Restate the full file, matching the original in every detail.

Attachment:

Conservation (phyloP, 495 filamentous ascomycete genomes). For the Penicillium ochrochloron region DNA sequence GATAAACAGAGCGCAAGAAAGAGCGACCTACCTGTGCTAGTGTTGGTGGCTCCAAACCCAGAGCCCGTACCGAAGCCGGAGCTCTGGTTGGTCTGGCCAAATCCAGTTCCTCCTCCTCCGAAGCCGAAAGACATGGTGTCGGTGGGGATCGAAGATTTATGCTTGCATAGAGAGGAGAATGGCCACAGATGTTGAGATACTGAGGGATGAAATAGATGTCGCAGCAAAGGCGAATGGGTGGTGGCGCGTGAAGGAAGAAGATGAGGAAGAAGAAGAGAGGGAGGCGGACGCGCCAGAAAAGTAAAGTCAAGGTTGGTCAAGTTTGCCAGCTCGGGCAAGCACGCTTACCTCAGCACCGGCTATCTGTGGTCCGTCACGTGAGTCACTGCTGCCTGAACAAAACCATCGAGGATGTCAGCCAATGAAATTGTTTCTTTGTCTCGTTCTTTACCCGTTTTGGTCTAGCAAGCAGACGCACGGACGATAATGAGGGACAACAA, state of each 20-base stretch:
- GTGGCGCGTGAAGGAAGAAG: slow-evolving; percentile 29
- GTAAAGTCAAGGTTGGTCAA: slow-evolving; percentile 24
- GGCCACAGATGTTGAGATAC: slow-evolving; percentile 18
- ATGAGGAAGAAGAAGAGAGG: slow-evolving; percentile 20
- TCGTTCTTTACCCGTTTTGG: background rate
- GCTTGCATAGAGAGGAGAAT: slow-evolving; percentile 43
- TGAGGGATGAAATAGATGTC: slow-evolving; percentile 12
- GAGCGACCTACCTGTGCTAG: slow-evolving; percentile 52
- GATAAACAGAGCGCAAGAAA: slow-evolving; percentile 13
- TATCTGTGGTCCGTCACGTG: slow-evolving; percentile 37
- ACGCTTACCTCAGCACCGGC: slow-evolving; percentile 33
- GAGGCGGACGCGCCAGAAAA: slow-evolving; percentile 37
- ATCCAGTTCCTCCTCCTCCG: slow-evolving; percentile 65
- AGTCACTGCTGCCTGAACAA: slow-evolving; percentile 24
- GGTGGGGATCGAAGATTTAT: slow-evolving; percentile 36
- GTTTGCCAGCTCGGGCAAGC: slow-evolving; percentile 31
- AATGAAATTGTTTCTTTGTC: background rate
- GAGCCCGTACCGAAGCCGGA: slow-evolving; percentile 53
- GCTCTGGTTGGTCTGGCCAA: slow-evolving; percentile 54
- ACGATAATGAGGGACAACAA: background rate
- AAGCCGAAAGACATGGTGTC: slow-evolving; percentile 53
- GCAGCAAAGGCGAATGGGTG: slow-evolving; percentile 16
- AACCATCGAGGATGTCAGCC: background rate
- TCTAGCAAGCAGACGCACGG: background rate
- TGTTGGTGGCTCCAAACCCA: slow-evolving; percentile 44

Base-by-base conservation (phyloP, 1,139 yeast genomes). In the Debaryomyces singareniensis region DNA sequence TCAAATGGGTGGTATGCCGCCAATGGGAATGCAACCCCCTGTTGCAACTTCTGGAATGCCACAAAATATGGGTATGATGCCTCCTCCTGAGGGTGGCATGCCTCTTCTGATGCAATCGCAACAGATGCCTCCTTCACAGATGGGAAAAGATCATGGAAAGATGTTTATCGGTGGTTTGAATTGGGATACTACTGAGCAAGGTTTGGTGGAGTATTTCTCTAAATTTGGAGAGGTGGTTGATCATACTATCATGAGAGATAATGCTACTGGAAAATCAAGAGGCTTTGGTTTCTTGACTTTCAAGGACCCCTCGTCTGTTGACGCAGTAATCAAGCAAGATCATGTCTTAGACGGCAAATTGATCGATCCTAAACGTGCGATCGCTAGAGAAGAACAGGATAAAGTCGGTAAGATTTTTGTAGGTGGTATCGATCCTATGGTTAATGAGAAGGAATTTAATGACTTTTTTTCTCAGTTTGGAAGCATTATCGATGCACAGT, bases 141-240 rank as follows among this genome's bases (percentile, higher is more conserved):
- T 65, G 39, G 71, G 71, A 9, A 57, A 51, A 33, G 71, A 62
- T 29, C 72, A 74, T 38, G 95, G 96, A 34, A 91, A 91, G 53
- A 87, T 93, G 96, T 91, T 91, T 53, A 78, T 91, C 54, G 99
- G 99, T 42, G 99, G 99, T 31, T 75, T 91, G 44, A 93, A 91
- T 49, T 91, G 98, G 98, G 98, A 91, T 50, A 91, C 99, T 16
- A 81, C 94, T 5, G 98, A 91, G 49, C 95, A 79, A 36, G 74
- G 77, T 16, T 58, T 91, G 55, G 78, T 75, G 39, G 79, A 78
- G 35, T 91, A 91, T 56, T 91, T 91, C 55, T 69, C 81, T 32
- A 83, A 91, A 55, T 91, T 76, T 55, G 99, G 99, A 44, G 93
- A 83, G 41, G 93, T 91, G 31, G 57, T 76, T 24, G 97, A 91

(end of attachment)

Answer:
Conservation (phyloP, 495 filamentous ascomycete genomes). For the Penicillium ochrochloron region DNA sequence GATAAACAGAGCGCAAGAAAGAGCGACCTACCTGTGCTAGTGTTGGTGGCTCCAAACCCAGAGCCCGTACCGAAGCCGGAGCTCTGGTTGGTCTGGCCAAATCCAGTTCCTCCTCCTCCGAAGCCGAAAGACATGGTGTCGGTGGGGATCGAAGATTTATGCTTGCATAGAGAGGAGAATGGCCACAGATGTTGAGATACTGAGGGATGAAATAGATGTCGCAGCAAAGGCGAATGGGTGGTGGCGCGTGAAGGAAGAAGATGAGGAAGAAGAAGAGAGGGAGGCGGACGCGCCAGAAAAGTAAAGTCAAGGTTGGTCAAGTTTGCCAGCTCGGGCAAGCACGCTTACCTCAGCACCGGCTATCTGTGGTCCGTCACGTGAGTCACTGCTGCCTGAACAAAACCATCGAGGATGTCAGCCAATGAAATTGTTTCTTTGTCTCGTTCTTTACCCGTTTTGGTCTAGCAAGCAGACGCACGGACGATAATGAGGGACAACAA, state of each 20-base stretch:
- GTGGCGCGTGAAGGAAGAAG: slow-evolving; percentile 29
- GTAAAGTCAAGGTTGGTCAA: slow-evolving; percentile 24
- GGCCACAGATGTTGAGATAC: slow-evolving; percentile 18
- ATGAGGAAGAAGAAGAGAGG: slow-evolving; percentile 20
- TCGTTCTTTACCCGTTTTGG: background rate
- GCTTGCATAGAGAGGAGAAT: slow-evolving; percentile 43
- TGAGGGATGAAATAGATGTC: slow-evolving; percentile 12
- GAGCGACCTACCTGTGCTAG: slow-evolving; percentile 52
- GATAAACAGAGCGCAAGAAA: slow-evolving; percentile 13
- TATCTGTGGTCCGTCACGTG: slow-evolving; percentile 37
- ACGCTTACCTCAGCACCGGC: slow-evolving; percentile 33
- GAGGCGGACGCGCCAGAAAA: slow-evolving; percentile 37
- ATCCAGTTCCTCCTCCTCCG: slow-evolving; percentile 65
- AGTCACTGCTGCCTGAACAA: slow-evolving; percentile 24
- GGTGGGGATCGAAGATTTAT: slow-evolving; percentile 36
- GTTTGCCAGCTCGGGCAAGC: slow-evolving; percentile 31
- AATGAAATTGTTTCTTTGTC: background rate
- GAGCCCGTACCGAAGCCGGA: slow-evolving; percentile 53
- GCTCTGGTTGGTCTGGCCAA: slow-evolving; percentile 54
- ACGATAATGAGGGACAACAA: background rate
- AAGCCGAAAGACATGGTGTC: slow-evolving; percentile 53
- GCAGCAAAGGCGAATGGGTG: slow-evolving; percentile 16
- AACCATCGAGGATGTCAGCC: background rate
- TCTAGCAAGCAGACGCACGG: background rate
- TGTTGGTGGCTCCAAACCCA: slow-evolving; percentile 44

Base-by-base conservation (phyloP, 1,139 yeast genomes). In the Debaryomyces singareniensis region DNA sequence TCAAATGGGTGGTATGCCGCCAATGGGAATGCAACCCCCTGTTGCAACTTCTGGAATGCCACAAAATATGGGTATGATGCCTCCTCCTGAGGGTGGCATGCCTCTTCTGATGCAATCGCAACAGATGCCTCCTTCACAGATGGGAAAAGATCATGGAAAGATGTTTATCGGTGGTTTGAATTGGGATACTACTGAGCAAGGTTTGGTGGAGTATTTCTCTAAATTTGGAGAGGTGGTTGATCATACTATCATGAGAGATAATGCTACTGGAAAATCAAGAGGCTTTGGTTTCTTGACTTTCAAGGACCCCTCGTCTGTTGACGCAGTAATCAAGCAAGATCATGTCTTAGACGGCAAATTGATCGATCCTAAACGTGCGATCGCTAGAGAAGAACAGGATAAAGTCGGTAAGATTTTTGTAGGTGGTATCGATCCTATGGTTAATGAGAAGGAATTTAATGACTTTTTTTCTCAGTTTGGAAGCATTATCGATGCACAGT, bases 141-240 rank as follows among this genome's bases (percentile, higher is more conserved):
- T 65, G 39, G 71, G 71, A 9, A 57, A 51, A 33, G 71, A 62
- T 29, C 72, A 74, T 38, G 95, G 96, A 34, A 91, A 91, G 53
- A 87, T 93, G 96, T 91, T 91, T 53, A 78, T 91, C 54, G 99
- G 99, T 42, G 99, G 99, T 31, T 75, T 91, G 44, A 93, A 91
- T 49, T 91, G 98, G 98, G 98, A 91, T 50, A 91, C 99, T 16
- A 81, C 94, T 5, G 98, A 91, G 49, C 95, A 79, A 36, G 74
- G 77, T 16, T 58, T 91, G 55, G 78, T 75, G 39, G 79, A 78
- G 35, T 91, A 91, T 56, T 91, T 91, C 55, T 69, C 81, T 32
- A 83, A 91, A 55, T 91, T 76, T 55, G 99, G 99, A 44, G 93
- A 83, G 41, G 93, T 91, G 31, G 57, T 76, T 24, G 97, A 91